OLYMPIA — The curtain will rise Monday on the Republican National Convention, one of the year’s most anticipated political events that will culminate with the coronation of Donald Trump as the GOP’s presidential nominee.
Susan Hutchison, chairwoman of the Washington State Republican Party, predicts an energetic and entertaining convention befitting the personality and talents of the presumptive nominee.
“Mr. Trump knows people respond to the experience,” she said.
She’s not alone in expecting big thrills in the four-day political fete in Cleveland, Ohio.
“It’ll be a fun party. Trump is all about the show, the drama, the pizzazz,” said Olga Farnum, of Marysville, who is attending her second straight GOP convention as an alternate delegate. “It’s going to be historic. We are going to be reading about this for a long, long time.”
Sunday offers attendees a chance to get settled in. Washington’s 85-member delegation will gather for brunch and in the evening can head toward the Lake Erie waterfront for a welcome party for the convention’s 2,500 delegates. The Doobie Brothers are slated to perform.
The state’s contingent includes five delegates from Snohomish and Island counties: Farnum, Virginia Schloredt, of Stanwood, Kathleen Estabrook, of Mill Creek, Natalie Zook, of Everett, and Manette Merrill, of Coupeville.
Merrill also is one of the state’s two representatives on the committee writing the national party’s platform to be adopted at the convention.
Once under way, the convention promises a grind of long days with non-stop activities. There are meals, meetings and those hours of speeches in floor sessions from lawmakers, celebrities and members of the Trump family. The signature moment comes Thursday night when the roll call of delegate votes is taken and Donald Trump addresses the convention.
Much of the anticipation ahead of time is due to the words and actions of an insurgent anti-Trump movement among delegates and in the ranks of party leaders.
In the days preceding the convention, these forces pressed unsuccessfully to change a rule so delegates would not be required to vote for Trump on the first ballot. They contend delegates should be able to vote for the candidate of their choice.
Backers of Texas Sen. Ted Cruz, who dominate this camp, may revive the idea on the floor during the convention.
The idea resonates with some in Washington’s delegation where nearly every individual backed Cruz and several still aren’t sold on Trump.
In an interview before the outcome of the rule change effort was known, Schloredt spoke passionately of the importance of letting delegates “vote their conscience” when the formal roll call occurs Thursday .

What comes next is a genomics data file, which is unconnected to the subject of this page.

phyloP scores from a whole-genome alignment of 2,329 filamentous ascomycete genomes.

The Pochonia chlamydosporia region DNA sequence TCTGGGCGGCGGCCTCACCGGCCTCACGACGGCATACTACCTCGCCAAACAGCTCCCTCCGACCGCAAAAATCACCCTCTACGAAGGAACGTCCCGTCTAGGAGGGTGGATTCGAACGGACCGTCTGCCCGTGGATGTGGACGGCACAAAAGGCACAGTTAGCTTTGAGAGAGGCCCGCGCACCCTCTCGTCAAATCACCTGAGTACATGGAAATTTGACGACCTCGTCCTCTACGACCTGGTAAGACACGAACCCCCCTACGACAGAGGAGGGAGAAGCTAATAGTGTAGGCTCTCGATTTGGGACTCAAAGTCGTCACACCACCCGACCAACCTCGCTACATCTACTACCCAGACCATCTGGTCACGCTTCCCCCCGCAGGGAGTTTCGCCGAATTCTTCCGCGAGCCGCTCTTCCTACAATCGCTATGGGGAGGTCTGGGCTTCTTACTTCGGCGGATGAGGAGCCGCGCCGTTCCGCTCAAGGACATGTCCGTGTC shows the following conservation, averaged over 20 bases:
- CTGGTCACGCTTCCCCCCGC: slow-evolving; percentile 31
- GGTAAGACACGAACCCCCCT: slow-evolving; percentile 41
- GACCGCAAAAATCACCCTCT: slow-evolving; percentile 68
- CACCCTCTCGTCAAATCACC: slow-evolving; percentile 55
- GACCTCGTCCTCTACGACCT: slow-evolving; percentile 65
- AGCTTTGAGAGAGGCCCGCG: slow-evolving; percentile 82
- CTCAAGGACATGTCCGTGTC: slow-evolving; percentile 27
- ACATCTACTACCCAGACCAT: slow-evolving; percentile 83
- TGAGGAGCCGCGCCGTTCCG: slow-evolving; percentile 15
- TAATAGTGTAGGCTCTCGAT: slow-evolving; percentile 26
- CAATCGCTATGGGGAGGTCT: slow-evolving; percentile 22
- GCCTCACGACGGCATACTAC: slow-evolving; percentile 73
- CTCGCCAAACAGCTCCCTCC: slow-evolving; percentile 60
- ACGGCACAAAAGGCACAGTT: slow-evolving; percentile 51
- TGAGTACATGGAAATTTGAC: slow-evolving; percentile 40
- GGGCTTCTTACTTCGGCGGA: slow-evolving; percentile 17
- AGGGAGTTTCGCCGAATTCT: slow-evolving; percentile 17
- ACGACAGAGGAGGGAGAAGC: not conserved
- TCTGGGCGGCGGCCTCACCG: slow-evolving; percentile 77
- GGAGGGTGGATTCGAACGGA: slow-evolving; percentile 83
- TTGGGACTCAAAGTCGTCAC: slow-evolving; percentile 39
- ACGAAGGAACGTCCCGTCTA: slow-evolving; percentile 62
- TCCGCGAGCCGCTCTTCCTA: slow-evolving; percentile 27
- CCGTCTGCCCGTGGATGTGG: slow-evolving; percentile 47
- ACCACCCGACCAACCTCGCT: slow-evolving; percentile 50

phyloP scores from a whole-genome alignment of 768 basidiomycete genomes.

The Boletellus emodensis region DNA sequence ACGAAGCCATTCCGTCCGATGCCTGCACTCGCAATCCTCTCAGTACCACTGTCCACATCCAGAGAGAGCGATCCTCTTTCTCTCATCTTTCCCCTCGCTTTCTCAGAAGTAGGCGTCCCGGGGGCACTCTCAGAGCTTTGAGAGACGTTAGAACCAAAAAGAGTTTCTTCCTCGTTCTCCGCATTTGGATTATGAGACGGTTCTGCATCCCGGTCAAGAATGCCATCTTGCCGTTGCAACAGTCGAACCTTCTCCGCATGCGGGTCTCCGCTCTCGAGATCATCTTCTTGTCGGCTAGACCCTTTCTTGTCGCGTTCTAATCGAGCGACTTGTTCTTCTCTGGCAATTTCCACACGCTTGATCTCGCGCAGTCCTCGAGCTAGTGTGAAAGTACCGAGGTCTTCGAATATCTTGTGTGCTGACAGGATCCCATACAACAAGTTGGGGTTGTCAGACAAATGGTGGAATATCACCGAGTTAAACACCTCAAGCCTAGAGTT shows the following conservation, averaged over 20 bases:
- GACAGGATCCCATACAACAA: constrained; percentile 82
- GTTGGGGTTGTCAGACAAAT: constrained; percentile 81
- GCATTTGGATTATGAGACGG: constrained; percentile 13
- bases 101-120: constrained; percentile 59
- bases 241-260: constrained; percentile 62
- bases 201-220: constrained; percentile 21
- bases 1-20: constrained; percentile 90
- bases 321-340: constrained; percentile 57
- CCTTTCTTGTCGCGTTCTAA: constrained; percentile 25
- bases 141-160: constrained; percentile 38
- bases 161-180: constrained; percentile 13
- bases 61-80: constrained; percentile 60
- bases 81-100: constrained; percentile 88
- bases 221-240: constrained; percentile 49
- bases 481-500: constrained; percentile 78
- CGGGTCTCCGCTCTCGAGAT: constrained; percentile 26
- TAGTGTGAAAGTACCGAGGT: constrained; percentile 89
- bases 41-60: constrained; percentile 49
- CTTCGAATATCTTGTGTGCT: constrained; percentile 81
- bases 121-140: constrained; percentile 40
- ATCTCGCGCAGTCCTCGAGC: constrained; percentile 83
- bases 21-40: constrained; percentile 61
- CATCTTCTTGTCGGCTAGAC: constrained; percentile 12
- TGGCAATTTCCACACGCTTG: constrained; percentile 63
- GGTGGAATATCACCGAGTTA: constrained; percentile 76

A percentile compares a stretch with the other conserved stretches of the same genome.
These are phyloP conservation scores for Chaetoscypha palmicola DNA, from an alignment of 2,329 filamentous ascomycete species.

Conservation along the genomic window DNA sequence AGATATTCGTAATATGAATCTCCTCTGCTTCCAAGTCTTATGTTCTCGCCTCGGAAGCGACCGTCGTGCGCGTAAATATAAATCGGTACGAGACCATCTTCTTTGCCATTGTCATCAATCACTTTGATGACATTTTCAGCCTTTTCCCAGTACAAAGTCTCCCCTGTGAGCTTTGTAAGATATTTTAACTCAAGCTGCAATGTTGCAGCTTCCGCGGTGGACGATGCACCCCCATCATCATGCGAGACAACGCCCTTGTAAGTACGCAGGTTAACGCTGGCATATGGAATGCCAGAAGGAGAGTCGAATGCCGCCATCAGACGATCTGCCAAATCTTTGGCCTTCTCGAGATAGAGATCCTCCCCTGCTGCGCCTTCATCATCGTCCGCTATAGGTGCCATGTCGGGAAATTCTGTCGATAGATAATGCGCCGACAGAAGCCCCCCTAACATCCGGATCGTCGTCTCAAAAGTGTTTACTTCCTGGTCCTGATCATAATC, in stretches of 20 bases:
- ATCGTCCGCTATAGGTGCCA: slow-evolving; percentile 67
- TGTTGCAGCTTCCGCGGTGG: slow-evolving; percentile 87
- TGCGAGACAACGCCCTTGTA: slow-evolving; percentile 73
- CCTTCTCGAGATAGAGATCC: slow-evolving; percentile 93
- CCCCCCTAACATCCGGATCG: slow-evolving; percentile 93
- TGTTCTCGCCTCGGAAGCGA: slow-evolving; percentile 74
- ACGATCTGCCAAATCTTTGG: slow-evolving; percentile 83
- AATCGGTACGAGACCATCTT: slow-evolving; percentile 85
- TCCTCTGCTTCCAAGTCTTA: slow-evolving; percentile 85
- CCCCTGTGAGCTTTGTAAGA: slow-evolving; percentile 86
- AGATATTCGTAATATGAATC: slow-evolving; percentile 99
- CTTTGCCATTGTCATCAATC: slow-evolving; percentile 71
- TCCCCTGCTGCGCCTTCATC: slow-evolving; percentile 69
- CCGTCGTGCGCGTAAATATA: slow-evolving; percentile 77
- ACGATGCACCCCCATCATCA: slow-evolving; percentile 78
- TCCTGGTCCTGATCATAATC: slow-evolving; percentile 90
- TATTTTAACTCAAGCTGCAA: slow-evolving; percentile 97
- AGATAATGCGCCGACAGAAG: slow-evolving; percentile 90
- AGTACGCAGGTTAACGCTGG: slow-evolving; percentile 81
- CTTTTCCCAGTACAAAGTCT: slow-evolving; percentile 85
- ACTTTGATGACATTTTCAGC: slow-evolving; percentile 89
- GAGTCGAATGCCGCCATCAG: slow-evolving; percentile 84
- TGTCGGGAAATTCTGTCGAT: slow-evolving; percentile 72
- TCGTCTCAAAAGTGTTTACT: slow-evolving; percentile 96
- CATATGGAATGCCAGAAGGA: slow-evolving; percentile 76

“It is right to bring this issue to the floor. We need to protect our rights. These are our constitutional rights to free speech,” she said in an interview days before the convention rules committee considered the issue. “I am going to go to vote my conscience.”
Schloredt said she is a conservative and is deeply concerned that the Republican Party and the nation are heading in the wrong direction.
“We are on the precipice of losing this country. I am trying to help restore this Republic just as Ronald Reagan tried to do,” she said. “I need my country back. We can’t wait until 2020 for conservatives.”
Though the rule-changing effort appears to be blocked, if it resurfaces on the floor, “it will lose resoundingly,” Hutchison said. “We will abide by the vote of the people that has occurred. It’s just a matter of how long it takes.”
Trump wasn’t Farnum’s first choice. She said she backed Florida Sen. Marco Rubio and when he dropped out, supported Cruz.
In Cleveland, should she need to cast a vote, she’ll abide by the rules on the first ballot.
“I am not ‘never Trump.’ I will vote for our nominee without fail,” she said.
Estabrook, a self-described Cruz conservative, said as she prepared for the trip, she was trying to “tune out” the noise surrounding the delegate voting procedures and “focus in” on the content of the party platform.
“Securing our conservative platform is important,” she said.
While Estabrook expects to cast her delegate vote for Trump at the convention, she acknowledged he may not get her vote in the general election.
“I have no idea who I will vote for in November,” she said. “If he can get a good conservative to run as his vice president, that might change my mind. I am very ‘never Hillary’ and that does play into it as well.”